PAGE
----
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Legal and medical aspects of liability for negligently occasioned nervous shock: a current perspective
journal contributionposted on 01.08.1995, 00:00 authored by Danuta MendelsonDanuta Mendelson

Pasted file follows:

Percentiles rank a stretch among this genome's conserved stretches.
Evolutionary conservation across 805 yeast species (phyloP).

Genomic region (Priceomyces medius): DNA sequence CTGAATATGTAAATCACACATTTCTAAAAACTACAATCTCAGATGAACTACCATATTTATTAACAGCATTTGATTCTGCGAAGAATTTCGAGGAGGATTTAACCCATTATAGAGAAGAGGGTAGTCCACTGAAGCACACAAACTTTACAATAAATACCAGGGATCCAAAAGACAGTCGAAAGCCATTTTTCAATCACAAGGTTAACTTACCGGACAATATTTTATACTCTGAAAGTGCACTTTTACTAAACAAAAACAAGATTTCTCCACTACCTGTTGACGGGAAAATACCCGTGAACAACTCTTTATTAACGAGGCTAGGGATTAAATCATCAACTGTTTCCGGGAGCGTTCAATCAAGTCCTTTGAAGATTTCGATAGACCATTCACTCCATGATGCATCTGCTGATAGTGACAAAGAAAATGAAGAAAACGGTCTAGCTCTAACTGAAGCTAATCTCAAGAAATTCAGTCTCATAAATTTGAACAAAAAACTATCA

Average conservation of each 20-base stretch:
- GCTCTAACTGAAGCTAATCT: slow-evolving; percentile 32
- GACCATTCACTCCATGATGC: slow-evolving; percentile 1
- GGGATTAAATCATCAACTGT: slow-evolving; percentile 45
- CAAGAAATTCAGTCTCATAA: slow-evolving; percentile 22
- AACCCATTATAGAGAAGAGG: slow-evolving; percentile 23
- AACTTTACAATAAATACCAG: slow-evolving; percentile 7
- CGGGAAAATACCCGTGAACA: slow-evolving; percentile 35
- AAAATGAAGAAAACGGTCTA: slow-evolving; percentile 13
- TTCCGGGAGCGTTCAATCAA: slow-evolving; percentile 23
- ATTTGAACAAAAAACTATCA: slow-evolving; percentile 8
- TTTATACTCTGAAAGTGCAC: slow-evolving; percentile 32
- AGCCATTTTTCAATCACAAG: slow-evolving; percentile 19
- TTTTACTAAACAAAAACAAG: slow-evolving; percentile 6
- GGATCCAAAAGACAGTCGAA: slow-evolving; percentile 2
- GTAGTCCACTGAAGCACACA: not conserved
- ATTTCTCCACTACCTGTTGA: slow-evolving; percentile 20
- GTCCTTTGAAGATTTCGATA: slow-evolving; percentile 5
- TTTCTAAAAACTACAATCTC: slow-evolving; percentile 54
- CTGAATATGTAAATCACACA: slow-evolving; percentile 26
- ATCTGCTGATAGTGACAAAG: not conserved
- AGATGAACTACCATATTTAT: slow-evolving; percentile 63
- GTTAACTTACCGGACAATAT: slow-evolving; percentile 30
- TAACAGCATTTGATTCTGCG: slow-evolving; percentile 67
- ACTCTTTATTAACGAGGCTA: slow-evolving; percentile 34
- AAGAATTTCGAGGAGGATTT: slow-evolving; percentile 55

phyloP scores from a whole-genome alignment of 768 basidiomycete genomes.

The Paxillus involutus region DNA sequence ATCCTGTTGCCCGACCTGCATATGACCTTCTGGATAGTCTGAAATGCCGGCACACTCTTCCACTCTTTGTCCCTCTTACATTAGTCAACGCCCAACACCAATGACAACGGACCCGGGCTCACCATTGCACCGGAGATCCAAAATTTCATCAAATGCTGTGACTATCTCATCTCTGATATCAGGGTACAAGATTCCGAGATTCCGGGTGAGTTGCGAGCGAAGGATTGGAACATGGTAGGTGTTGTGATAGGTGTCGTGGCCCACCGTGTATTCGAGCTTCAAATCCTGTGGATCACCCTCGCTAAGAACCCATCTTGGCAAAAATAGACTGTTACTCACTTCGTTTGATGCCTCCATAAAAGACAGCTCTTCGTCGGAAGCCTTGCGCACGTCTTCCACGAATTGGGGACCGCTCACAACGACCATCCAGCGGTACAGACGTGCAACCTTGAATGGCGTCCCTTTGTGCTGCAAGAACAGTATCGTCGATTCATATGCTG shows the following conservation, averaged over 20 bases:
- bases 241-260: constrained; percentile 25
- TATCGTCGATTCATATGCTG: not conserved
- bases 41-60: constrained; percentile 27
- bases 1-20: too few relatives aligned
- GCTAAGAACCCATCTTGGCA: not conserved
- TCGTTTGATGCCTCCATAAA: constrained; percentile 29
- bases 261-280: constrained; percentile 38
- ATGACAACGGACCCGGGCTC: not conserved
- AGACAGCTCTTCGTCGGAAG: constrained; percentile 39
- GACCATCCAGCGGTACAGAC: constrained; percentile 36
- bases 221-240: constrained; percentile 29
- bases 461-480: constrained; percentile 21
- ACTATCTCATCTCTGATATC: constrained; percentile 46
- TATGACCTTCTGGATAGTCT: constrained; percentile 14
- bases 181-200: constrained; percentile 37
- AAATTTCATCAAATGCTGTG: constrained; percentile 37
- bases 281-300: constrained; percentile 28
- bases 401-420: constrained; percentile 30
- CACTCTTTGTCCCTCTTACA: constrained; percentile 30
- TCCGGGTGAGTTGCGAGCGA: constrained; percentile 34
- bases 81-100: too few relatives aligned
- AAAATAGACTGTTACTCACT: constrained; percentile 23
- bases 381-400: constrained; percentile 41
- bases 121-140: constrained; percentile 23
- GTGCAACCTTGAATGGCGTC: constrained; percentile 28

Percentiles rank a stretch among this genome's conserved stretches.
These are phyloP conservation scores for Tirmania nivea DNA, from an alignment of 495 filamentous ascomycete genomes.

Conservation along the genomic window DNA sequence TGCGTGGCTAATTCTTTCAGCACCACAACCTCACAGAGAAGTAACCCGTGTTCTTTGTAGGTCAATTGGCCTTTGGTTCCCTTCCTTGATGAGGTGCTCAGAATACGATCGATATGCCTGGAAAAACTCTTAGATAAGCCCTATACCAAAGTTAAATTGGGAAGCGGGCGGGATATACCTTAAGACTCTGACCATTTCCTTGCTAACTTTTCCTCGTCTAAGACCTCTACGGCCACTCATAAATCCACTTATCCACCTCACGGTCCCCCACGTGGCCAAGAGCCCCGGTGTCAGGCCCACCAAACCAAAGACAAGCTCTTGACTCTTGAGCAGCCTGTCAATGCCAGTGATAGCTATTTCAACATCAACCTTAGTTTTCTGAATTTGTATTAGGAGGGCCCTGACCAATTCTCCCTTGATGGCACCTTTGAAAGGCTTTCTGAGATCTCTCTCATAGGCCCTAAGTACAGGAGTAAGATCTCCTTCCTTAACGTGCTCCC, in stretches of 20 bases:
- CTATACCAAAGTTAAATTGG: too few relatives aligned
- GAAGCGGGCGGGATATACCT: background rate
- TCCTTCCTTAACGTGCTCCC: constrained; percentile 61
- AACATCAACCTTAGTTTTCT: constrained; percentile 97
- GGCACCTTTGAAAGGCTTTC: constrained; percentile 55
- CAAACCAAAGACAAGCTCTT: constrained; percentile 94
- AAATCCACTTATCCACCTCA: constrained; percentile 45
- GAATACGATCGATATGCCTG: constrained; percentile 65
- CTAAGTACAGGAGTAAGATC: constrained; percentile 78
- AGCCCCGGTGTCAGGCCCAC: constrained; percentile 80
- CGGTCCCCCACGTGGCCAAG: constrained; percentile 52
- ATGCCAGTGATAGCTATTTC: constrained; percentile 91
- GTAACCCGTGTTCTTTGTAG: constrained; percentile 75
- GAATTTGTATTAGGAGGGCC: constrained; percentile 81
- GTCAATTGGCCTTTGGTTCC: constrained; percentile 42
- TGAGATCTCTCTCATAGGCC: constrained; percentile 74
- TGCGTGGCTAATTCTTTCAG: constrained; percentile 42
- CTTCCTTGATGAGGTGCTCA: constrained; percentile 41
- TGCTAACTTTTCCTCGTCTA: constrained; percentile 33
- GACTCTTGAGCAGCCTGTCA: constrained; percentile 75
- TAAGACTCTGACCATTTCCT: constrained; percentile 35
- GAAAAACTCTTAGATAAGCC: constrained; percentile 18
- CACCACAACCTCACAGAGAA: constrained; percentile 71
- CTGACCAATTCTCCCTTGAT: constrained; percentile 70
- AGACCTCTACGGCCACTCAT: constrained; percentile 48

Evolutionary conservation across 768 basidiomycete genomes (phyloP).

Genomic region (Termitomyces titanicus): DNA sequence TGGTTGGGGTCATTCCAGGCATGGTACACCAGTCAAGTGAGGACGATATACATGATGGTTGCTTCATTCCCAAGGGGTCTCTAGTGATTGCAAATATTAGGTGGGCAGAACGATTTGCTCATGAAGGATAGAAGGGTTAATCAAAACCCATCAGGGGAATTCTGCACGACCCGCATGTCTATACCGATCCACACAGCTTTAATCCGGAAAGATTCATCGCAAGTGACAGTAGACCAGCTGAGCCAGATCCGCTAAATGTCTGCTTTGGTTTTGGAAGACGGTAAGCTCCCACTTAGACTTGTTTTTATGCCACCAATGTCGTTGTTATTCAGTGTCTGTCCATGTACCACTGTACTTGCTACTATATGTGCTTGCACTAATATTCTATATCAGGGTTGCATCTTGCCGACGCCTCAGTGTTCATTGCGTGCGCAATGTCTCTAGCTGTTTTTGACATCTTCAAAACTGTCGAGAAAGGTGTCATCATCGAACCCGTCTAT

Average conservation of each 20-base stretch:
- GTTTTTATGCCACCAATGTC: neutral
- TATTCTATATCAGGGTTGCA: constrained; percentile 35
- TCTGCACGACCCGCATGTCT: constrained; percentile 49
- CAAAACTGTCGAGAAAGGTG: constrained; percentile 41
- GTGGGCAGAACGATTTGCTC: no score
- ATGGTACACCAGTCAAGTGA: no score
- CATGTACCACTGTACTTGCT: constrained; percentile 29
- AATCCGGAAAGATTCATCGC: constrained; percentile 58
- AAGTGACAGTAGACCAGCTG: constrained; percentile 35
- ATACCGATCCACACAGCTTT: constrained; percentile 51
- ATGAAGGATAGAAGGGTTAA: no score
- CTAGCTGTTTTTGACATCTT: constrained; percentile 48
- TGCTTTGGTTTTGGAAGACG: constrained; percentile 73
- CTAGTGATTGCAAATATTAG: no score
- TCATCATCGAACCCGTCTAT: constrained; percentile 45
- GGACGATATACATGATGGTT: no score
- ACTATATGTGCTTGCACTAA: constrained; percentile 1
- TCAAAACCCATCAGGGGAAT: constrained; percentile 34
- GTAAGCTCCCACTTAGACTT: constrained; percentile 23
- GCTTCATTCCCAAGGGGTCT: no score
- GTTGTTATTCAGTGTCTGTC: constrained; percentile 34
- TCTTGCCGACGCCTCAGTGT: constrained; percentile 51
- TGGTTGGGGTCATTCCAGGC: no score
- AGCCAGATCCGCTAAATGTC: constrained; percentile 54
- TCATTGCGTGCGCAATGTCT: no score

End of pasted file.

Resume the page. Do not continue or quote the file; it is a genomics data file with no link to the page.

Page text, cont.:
This article examines recent developments in Australian and English common law relating to negligently occasioned psychiatric illness (nervous shock) in the light of advances in understanding of aetiology, neurophysiology and psychology of emotional injury. The legal analysis focuses on the modern concept of proximity relationship between the plaintiff and the defendant. The courts use the notion of proximity to determine the existence of duty of care in cases involving liability of the defendant for the negligent infliction of 'mere' nervous shock; that is where the plaintiff who had not been present at the site of the accident in which a close relative or a co-worker has been negligently killed or injured, claims to have suffered a lasting psychoneurosis or a psychosomatic illness as a result of a sudden and severe emotional distress occasioned by the defendant's wrongful act. Cases from the US,  Canada,  South Africa  and New Zealand  are not discussed; to include them would have involved too much exposition in comparison to their influence upon the development of the law of nervous shock. Nevertheless, since the developments described below concern the core question of law, the nature and the ambit of defendant's liability for unintentionally occasioned psychiatric damage, they will have to be considered in any jurisdiction in which this question arises.